The Ara Pacis of Rome was built on the area of the "Campo Marzio", close to the "via Flaminia", during the four years going from 13 to 9 before Christ, to celebrate the victories of August in the occidental provinces of the Empire.The same August indicates on the work "Res gestae divi Augusti" the foreseen rituals and the scopes that had led the Senate to build the commemorative altar, which during a large part of the antiquity, as a direct witness of the link between monument and personage, was known as "Ara Pacis Augustae":
"When I came back to Rome from Spain and Gales ... once I had happily closed the enterprises in these provinces,
the Senate decided that for my return the "ara della Pace Augusta" should be consecrated in the "Campo Marzio" and I agreed that in this place the law officers, the priests and the vestal virgins could celebrate an annual sacrifice"
The area of the "Ara Pacis" is limited by a rectangular enclosure in marble with a lot of ornaments of low relief with a width of approximately 10 metres and a length of just one metre more.
The central altar, where were taking place the ritual sacrifices, can be reached through two aperture located at the centre of the shortest sides of the enclosure and is placed in an elevated position with respect to the perimeter of the structure.
The main artistic interest of the "Ara Pacis" is given by the low relief organised in overlap fascia boards and panels that entirely recover the internal and external superficies of the enclosure and part of the central altar.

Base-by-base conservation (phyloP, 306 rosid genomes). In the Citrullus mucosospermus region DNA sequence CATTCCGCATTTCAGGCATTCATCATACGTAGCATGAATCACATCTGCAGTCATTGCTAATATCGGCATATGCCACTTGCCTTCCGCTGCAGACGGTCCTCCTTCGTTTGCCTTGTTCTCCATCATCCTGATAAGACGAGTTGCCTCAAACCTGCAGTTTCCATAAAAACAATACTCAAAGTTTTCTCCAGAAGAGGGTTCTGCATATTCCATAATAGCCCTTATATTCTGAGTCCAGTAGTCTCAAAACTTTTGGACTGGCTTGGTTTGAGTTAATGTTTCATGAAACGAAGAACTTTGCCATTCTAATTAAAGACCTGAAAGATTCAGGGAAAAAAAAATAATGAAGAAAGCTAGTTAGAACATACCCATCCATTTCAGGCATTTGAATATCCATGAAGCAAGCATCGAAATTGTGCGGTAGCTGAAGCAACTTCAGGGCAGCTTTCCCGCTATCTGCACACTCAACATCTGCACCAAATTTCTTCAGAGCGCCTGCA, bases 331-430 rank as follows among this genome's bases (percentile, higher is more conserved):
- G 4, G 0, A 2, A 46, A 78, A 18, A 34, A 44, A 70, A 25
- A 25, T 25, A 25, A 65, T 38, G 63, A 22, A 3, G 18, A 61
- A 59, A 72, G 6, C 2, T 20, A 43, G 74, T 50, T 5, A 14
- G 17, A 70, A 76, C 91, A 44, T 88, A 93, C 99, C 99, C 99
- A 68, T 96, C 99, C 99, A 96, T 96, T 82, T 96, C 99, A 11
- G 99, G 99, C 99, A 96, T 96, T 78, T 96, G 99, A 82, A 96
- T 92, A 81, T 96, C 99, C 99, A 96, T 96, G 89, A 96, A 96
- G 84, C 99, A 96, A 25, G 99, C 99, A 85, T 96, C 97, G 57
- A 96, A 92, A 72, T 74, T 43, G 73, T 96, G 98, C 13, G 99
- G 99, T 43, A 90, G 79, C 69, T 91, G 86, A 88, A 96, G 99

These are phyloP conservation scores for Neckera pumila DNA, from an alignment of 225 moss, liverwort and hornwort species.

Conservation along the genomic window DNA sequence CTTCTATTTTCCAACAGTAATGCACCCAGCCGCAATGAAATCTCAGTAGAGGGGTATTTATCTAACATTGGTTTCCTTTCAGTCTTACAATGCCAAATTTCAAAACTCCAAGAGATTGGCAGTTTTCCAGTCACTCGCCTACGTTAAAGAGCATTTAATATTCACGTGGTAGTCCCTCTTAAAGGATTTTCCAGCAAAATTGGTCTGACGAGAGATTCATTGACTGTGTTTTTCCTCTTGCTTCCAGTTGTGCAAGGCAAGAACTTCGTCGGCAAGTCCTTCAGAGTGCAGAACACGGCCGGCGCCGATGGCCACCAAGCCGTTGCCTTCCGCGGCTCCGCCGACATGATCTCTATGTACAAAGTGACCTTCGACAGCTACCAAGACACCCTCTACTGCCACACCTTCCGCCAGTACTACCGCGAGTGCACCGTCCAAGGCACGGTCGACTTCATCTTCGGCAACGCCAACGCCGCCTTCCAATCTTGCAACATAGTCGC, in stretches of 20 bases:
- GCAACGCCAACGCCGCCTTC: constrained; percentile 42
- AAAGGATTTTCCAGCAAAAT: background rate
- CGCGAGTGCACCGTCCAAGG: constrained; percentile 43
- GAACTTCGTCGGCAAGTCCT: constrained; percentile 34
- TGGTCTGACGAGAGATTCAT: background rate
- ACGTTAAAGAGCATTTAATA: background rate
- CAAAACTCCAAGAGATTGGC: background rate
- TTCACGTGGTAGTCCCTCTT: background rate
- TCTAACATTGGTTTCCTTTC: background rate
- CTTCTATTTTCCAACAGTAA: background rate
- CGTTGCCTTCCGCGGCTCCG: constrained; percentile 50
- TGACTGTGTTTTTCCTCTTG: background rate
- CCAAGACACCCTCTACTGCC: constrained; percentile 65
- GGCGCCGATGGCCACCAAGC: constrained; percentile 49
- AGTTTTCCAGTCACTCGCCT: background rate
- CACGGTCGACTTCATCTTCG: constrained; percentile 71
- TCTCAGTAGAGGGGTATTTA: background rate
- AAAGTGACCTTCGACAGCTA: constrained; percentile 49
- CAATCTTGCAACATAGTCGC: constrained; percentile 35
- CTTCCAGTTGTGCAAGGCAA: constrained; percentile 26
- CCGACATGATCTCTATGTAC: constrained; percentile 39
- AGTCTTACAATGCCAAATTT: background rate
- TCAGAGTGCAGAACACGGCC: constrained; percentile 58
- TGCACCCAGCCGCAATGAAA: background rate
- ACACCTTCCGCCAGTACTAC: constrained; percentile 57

The celebrative scope of the work is directly testified by the presence of the Imperator August and of Agrippa among the represented personages, but also, on the occidental side, by the scenes dedicated to Enea, considered the parent of the "gens Julia" to whom the same August was belonging to, and by those remembering the divine origin of Rome with the wolf breastfeeding the twins Romulus and Remo under the eye of the father, the god Marte.
The decorations of the "Ara Pacis" are completed by ornaments of naturalistic character, with low relief of plants and small animals and the "Tellus", the divinity representing the personification of peace and prosperity that the empire of Rome was getting prepared to live thanks to the enterprises of August.
According to the study of some documents, it is considered that the original orientation of the work had been chosen also in relation to the big solar meridian called "Horologium" that was already surging in the "Campo Marzio", and which gnomon, nowadays located in "piazza di Montecitorio" and known as the obelisk of Psammetico II, was projecting the own shadow exactly at the centre of the altar every September 23rd, date of birth of the Imperator August.